The Fifteenth Amendment does not confer the right of suffrage upon any one. It prevents the States, or the United States, however, from giving preference, in this particular, to one citizen of the United States over another on account of race, color, or previous condition of servitude. Before its adoption, this could be done. It was as much within the power of a State to exclude citizens of the United States from voting on account of race, &c., as it was on account of age, property, or education. Now it is not. If citizens of one race having certain qualifications are permitted by law to vote, those of another having the same qualifications must be. Previous to this amendment, there was no constitutional guaranty against this discrimination: now there is.
United States v. Reese, 92 U.S. 214, 217-18 (1876).

Strictly as a question of judicial craftsmanship, Minor scarcely deserves condemnation. It doesn't deserve admiration either, especially from a modern perspective that quite rightly values democratic self-governance and sexual equality as fundamental human rights. But the notion that Minor was wrongly decided strikes me as unsupportable.

I freely admit that I am inclined to reject the entire enterprise of determining whether a judicial decision was "right" or "wrong," in a mathematical or logical sense as opposed to a pragmatic or social sense. Law is at once an art, an applied craft, and a branch of rhetoric. But it is not a mechanical process. All answers in law are provisional in the sense that they are right only until a better answer arises.

Right and wrong may reside elsewhere. Here perhaps:
Euler Formula
Now that is truth and beauty. Law, by contrast, is neither. Law is what permits the state to endure in practice, and nothing more pretentious.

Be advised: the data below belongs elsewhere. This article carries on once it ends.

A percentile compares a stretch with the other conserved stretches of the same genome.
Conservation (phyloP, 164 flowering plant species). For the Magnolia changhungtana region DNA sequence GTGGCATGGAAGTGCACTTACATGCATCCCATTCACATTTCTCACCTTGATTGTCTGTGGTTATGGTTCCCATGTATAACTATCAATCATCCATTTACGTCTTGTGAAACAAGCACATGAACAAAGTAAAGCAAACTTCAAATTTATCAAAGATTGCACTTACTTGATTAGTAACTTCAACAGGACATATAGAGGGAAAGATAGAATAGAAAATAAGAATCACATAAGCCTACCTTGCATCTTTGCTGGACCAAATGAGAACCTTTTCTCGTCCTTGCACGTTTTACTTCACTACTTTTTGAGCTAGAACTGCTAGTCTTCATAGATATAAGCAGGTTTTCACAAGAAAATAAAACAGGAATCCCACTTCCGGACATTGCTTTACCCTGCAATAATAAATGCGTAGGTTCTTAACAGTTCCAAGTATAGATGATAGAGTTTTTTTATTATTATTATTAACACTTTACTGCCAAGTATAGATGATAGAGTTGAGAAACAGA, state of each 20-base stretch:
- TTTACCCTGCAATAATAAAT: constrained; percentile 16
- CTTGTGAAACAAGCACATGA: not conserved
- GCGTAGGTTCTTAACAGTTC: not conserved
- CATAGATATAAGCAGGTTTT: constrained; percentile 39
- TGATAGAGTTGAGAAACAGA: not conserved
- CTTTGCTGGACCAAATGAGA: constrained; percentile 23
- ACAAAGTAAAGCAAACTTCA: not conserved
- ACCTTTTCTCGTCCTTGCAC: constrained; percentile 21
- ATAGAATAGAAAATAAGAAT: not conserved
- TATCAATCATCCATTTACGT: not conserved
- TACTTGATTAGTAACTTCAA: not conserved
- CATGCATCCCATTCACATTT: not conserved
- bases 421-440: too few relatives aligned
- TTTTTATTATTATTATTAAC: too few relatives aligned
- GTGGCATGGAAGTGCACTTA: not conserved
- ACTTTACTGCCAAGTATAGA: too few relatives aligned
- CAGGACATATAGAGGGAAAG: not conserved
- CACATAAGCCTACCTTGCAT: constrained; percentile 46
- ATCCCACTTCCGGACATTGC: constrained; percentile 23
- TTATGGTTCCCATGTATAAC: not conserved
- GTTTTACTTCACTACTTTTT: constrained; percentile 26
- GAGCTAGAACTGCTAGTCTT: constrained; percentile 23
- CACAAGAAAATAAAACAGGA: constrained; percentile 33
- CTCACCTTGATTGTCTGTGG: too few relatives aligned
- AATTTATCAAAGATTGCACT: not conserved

Anonymous Anonymous said...

Haven't time to look it up just now, but there was a 19th century Sup. Ct. case with Church of the Holy Trinity in its caption, and unanimous. It was a long spiel on how all religious weren't equal, the US was founded upon Christianity, and all other religions could kindly bug off. The holding may have been innocuous, but the reasoning was something which, if read aloud today, would get you some peculiar looks and a quick change of subject.

7/23/2006 5:08 PM  
Blogger Marty Lederman said...

Well, not so much a unanimous-but-wrong holding, but rather a unanimous-but wrong *dictum* that had more shelflife, and caused more mischief, than any ordinary holding:

In Agins v. City of Tuberon, in 1980, the Court "held," in passing, that government regulation of private property "effects a taking if [such regulation] does not substantially advance legitimate state interests."

This sentence was closely parsed, and hotly debated, in numerous cases, and in even more tenure pieces, for a quarter of a century. Then, last year, in Lingle, the Court said "Oops, never mind."

Justice O'Connor's opinion -- for another unanimous Court -- has this wonderful opening line: "On occasion, a would-be doctrinal rule or test finds its way into our case law through simple repetition of a phrase--however fortuitously coined."

She even goes so far as to defend Justice Powell's mistake: "When viewed in historical context, the Court's reliance on Nectow and Euclid is understandable."

But then she explains that it was a silly idea to begin with, and unceremoniously consigns it to oblivion.

7/23/2006 5:59 PM  
Blogger Jim said...

Andrew Kull's book The Color Blind Constitution makes clear that the language of the 14th amendment was specifically chosen NOT to require that African-Americans be given the right to vote--at least not immediately on ratification.

7/23/2006 11:33 PM